What Got You Here May Not Get You There


You’ve been proud of your innate ability with data. Or research. Or selling. You’ve found the thing you’re effortlessly good at, and you love doing it. You’re known for it.

Being the go-to is the foundation of your well-earned status. But there is a cost to regarding yourself through that fixed mindset. You cannot afford to rest on your laurels. Not now, when you have to give your all to meet today’s unprecedented challenges. With a fixed mindset, your all may not be enough to ensure you prevail, because what got you here may not get you there.

Instead, what you need is a mindset tilted towards growth.

Don’t prove yourself—improve yourself

You might recognize these two sides of the fixed mindset coin:

  • “I’m great. I got that. Let me show you.”

A fixed mindset says that you know pretty much all you need to know, maybe all there is to know. You answer any challenge to your expertise with evidence of your wins, and you have a lot of wins.

  • “I’m just no good at that. I’ve never been any good at that.”

And you might change the subject to discuss your success. It’s not a big deal to acknowledge an inadequacy because you can point to all your successes. It might be a little humblebrag.

The cost: Either way, you lose opportunities to grow your capabilities and grow your self-image. Every time you seek to prove your talent, rather than discover the reason you felt challenged, your fixed mindset will cost you the chance to grow. Every time you refuse a challenge because it requires skills you weren’t born with, because you’re pretty sure you won’t be the best, you close the door on growth.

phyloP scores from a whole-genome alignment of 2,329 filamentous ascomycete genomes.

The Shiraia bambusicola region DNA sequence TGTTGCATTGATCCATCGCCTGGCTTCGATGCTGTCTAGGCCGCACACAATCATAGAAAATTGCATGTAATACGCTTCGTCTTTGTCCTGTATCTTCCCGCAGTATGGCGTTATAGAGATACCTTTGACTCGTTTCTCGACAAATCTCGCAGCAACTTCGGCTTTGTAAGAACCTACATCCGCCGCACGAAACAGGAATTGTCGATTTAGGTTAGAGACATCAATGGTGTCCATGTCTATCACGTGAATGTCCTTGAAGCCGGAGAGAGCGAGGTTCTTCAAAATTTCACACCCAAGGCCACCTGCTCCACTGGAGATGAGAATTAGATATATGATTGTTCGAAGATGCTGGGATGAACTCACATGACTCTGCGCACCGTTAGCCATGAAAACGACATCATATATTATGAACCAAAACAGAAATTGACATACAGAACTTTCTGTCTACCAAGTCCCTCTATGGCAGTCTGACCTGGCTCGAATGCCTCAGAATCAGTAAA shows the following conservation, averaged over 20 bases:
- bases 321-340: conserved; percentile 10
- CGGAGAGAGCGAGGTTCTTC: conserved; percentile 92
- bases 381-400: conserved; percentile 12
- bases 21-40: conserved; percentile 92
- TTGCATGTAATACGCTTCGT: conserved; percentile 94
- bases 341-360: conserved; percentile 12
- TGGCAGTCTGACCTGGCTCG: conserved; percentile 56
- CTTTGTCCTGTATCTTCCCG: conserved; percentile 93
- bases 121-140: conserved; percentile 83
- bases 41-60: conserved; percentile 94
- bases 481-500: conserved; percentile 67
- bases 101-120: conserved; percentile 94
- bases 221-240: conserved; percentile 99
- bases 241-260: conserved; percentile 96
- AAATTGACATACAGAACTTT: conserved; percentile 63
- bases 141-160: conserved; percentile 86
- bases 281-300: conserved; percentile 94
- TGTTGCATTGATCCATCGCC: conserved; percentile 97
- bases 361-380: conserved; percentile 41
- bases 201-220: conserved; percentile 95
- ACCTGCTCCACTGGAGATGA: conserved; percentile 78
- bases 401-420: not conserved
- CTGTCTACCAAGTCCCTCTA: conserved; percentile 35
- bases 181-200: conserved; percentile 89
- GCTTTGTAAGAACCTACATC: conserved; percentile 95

When someone doubts or disagrees with you, you may be eager to point to past success in similar situations as proof that you’re right. What if, instead of defending your position, you sought to understand their doubt or disagreement? After all, you’re trying to solve a problem. You’re not competing for Most Knowledgeable.

Seek to get better, rather than look good

If someone’s doubting or objecting to your way or your view, have them tell you the source of their doubt or objection. Listen to understand, without looking for chances to defend yourself. Adopt a growth mindset—that is, focus more on getting better than on looking good—and try to see it from their perspective.

As a result, your own perspective may broaden or change. You may even improve in that area you thought you’d already mastered. A growth mindset is just that—your mind is set to grow.

Similarly, a fixed mindset leads you to believe that if you’re not good at it now, you won’t ever be any good, and that if you’re already good, you’ll always be good, so there’s no need to try. You may think it lets you off the hook. But we all need to stretch and grow to thrive through challenges. Why accept incompetence?

Instead of thinking you’re not good, what if you thought you weren’t good yet? Rather than thinking of yourself as a failure, what if you thought of a stumble getting you one step further along the path of learning? A growth mindset—a mind set to grow—just may lead to new capabilities, and real change.

You’re probably known for many things, including being very hard-working. Let the definition of hard-working include working hard to grow.

If you want to learn how leaders in your organization can cultivate the essential habits of growth mindset, click here.

Author: Sherilyn George-Clinton